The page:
In August 1861, at the beginning of the Civil War, the U.S. steamer Crusader, under the command of a Lieutenant Maffitt, came across a ship in the waters north of Cuba. The other ship (a brig named the Joven Antonio) claimed to be headed to Havana carrying flour and wine, but when crew members from the Crusader boarded the ship, they “discovered that she had neither wine nor flour, but was armed with two six pound cannon, muskets, revolvers & cutlasses, and had a slave deck & boilers.” There were no slaves on board because, as the captain explained, “he had been to the Coast of Africa for a load of Negros, but the factor ran away with the money and he did not get any.” Despite being of Spanish and Portuguese origin, the crew of the brig claimed no nationality and provided no official documents, so Maffitt and his crew seized the vessel.
After the brig was brought in, the Spanish consul interposed a claim with the court in Key West, Florida, for the ship on behalf of its owner, José Colon of Cuba. On the day of the hearing, a bill of sale and other evidence was provided to prove the ship’s ownership. No decision was made regarding the brig at the hearing, but after deliberation, Judge William Marvin reluctantly ruled that the ship had to be returned to Colon, because despite the fact that the brig was a slave ship, it wasn’t American built, owned by an American, or sailing in or out of an American port, so the U.S. laws governing slave ships didn’t apply. Marvin also ruled that the ship couldn’t be condemned on terms of piracy (because there was no evidence of it) or for not having any documentation of nationality (because there were no foreign or domestic laws prohibiting that).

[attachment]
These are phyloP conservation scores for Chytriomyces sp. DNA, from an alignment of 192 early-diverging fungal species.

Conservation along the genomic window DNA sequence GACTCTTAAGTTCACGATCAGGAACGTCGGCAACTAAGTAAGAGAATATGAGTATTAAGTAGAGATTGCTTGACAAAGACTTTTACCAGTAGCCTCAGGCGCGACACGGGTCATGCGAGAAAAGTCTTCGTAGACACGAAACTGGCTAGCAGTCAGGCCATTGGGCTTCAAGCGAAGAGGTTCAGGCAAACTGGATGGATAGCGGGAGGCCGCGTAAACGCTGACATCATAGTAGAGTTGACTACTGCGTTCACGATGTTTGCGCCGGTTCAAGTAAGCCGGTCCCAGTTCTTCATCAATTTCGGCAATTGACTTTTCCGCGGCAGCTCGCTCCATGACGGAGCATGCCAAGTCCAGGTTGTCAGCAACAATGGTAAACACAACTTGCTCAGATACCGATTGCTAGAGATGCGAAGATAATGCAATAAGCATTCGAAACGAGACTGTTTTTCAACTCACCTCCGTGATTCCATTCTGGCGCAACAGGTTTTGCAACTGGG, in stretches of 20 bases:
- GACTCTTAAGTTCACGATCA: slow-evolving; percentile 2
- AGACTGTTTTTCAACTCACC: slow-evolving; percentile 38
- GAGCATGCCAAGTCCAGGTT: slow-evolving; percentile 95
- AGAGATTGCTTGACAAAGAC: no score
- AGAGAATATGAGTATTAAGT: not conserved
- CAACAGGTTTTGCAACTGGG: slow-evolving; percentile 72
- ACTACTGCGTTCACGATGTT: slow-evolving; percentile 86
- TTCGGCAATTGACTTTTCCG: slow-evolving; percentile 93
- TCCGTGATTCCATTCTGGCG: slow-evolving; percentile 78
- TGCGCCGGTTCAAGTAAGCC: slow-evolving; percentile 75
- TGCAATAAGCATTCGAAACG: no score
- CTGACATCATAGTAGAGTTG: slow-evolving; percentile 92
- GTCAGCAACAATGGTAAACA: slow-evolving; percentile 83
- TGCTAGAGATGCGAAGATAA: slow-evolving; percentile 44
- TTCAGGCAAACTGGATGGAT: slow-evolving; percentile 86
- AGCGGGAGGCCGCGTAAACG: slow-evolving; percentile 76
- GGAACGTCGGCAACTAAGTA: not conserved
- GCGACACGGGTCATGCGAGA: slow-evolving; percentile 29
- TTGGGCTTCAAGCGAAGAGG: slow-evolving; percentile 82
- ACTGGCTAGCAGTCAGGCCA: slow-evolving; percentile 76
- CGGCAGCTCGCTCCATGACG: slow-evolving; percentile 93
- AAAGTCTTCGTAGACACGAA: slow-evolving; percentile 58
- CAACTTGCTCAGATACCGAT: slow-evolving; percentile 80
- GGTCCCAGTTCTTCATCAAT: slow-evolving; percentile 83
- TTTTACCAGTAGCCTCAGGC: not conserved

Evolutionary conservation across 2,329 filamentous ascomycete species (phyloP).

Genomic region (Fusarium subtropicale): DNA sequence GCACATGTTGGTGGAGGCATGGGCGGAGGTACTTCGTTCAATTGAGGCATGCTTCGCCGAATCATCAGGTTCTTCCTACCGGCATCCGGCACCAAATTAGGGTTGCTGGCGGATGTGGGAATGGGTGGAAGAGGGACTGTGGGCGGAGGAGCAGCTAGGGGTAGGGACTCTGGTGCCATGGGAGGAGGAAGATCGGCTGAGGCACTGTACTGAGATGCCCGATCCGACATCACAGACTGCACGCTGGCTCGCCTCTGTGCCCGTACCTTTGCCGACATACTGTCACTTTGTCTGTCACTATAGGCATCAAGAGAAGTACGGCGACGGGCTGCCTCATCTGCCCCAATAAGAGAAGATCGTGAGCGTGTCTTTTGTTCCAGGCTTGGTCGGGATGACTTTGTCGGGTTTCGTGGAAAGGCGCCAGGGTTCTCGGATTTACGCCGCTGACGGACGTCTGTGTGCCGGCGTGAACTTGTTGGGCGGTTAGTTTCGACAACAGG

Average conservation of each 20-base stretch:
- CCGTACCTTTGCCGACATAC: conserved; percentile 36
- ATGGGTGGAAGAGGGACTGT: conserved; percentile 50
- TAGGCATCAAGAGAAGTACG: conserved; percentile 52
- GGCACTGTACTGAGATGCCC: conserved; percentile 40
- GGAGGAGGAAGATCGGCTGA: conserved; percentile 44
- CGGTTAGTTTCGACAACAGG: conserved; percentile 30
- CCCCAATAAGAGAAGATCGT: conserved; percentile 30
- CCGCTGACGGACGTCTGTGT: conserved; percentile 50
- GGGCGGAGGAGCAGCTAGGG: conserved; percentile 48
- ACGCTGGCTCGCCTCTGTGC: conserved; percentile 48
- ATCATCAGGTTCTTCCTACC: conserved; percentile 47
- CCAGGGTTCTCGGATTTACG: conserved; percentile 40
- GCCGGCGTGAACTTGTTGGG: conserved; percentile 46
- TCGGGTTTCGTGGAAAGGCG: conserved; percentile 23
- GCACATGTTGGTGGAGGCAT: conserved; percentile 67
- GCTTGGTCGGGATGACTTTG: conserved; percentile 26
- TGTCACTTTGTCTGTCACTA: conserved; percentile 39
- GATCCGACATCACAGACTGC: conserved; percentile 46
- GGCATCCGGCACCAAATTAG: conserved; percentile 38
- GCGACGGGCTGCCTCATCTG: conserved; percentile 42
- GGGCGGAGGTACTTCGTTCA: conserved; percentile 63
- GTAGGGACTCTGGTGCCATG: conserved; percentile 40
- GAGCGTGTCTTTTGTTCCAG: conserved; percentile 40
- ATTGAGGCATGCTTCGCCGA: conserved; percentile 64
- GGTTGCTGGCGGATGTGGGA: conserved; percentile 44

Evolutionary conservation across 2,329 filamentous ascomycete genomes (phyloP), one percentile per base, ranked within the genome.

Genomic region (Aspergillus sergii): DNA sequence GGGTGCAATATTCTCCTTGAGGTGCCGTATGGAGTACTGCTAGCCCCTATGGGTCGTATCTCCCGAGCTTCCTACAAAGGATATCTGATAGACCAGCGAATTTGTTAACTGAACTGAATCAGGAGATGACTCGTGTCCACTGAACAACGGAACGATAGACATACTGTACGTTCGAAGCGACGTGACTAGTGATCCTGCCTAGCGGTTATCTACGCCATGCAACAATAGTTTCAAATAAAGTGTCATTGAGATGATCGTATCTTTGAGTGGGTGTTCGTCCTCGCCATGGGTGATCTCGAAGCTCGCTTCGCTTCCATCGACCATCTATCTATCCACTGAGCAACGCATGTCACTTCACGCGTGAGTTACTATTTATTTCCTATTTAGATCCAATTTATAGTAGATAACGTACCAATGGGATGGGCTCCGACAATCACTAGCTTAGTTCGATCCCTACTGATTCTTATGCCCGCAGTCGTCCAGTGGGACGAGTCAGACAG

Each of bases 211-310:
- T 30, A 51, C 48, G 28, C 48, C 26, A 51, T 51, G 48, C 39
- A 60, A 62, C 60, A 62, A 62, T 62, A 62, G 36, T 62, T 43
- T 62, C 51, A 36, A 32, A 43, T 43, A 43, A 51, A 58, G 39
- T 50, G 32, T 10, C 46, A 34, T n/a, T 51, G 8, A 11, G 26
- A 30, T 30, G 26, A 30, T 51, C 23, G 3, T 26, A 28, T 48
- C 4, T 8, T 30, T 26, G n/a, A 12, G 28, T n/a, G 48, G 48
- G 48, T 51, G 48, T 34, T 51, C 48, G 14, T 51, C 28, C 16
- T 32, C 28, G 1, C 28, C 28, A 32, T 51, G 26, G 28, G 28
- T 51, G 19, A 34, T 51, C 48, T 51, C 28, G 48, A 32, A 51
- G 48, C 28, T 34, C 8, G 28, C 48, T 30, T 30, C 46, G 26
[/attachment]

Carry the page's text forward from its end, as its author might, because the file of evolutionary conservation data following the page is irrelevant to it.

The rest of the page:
But Marvin also ruled that Maffitt didn’t owe Colon any money for damages or detention of the ship, stating:
I think that Lieut. Maffitt was entirely justifiable in capturing the vessel under the actual circumstances in which she was found, and in bringing her into port for adjudication, & altho’ the vessel must be restored to the claimant because of a defect in the authority of the Court to condemn her, yet no damages or costs ought to be allowed to the claimant.
On January 23rd, an order of restoration was issued, and the slave ship was returned to its owner.